Nassim Taleb, Erstwhile Bitcoin Admirer, Publishes Paper Trashing It

Bitcoin "can be neither a long or short term store of value (its expected value is no higher than 0)," writes the "Black Swan" author.

AccessTimeIconJun 21, 2021 at 10:17 p.m. UTC
Updated Mar 6, 2023 at 3:43 p.m. UTC
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Nassim Taleb, the author of several well-regarded books on finance and risk and a onetime bitcoin fan, has published a draft paper explaining his recent 180 about the asset.

"[I]n spite of the hype, bitcoin failed to satisfy the notion of 'currency without government' (it proved to not even be a currency at all)," the self-described flaneur writes in "Bitcoin, Currencies and Bubbles," posted on his blog Sunday.

Bitcoin "can be neither a long or short term store of value (its expected value is no higher than 0), cannot operate as a reliable inflation hedge, and, worst of all, does not constitute, not even remotely, a tail protection vehicle for catastrophic episodes," Taleb goes on, with characteristic assertiveness.

It's a far cry from 2017, when Taleb wrote the foreword to "The Bitcoin Standard," economist Saifedean Ammous' book that made the case for the digital asset as a new form of sound money.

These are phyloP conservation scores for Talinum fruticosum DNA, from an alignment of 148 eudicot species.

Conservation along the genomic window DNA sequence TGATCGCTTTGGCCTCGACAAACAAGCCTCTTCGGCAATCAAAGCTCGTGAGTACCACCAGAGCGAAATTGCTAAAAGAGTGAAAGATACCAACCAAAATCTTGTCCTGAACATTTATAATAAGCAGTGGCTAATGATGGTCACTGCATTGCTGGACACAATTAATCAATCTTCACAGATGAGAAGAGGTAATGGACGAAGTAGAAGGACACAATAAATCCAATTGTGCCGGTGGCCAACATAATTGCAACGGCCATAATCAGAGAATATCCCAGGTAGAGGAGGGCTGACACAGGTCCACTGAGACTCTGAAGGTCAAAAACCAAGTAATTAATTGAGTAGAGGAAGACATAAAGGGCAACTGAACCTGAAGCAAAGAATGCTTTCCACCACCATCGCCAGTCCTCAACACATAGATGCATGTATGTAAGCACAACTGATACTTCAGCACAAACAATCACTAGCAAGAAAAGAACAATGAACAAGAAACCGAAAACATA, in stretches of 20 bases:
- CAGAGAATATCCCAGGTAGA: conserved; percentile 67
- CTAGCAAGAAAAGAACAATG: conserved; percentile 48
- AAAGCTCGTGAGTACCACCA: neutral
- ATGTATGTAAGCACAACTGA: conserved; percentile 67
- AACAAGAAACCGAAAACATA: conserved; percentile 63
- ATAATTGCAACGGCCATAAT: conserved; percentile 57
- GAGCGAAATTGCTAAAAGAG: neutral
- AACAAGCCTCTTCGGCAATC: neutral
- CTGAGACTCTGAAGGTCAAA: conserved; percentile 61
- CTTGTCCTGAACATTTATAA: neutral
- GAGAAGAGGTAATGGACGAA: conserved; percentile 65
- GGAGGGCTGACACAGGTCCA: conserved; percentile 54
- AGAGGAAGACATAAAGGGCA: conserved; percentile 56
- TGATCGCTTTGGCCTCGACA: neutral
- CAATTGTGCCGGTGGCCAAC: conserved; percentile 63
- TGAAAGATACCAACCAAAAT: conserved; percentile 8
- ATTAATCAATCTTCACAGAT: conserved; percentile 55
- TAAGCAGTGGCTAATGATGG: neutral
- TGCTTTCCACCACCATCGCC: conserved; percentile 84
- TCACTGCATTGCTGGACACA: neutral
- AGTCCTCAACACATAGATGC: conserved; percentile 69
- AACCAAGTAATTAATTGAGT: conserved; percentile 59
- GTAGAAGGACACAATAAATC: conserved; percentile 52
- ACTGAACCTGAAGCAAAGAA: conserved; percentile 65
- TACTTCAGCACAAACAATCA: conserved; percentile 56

Bitcoin, Taleb wrote then, is "an excellent idea. It fulfills the needs of the complex system ... because it has no owner, no authority that can decide on its fate. It is owned by the crowd, its users. And it now has a track record of several years, enough for it to be an animal in its own right."

Taleb has since had a very public falling-out with Ammous, deleted his Medium post that contained the foreword and made his tweets private, meaning if you are not among the 743,000 people who already followed him on Twitter, you will now need his permission to see his posts. A new edition of Ammous' book is forthcoming with a foreword by MicroStrategy CEO and bitcoin bull Michael Saylor replacing Taleb's.

Taleb is wont to describe himself as a flaneur, like these 19th century Parisians.
Taleb is wont to describe himself as a flaneur, like these 19th century Parisians.

Contacted by CoinDesk Monday, Ammous, who can be as acerbic as Taleb, offered a two-word response to his erstwhile colleague's paper: "CRY HARDER."

Readers may judge Taleb's arguments for themselves by reading his full draft paper below.

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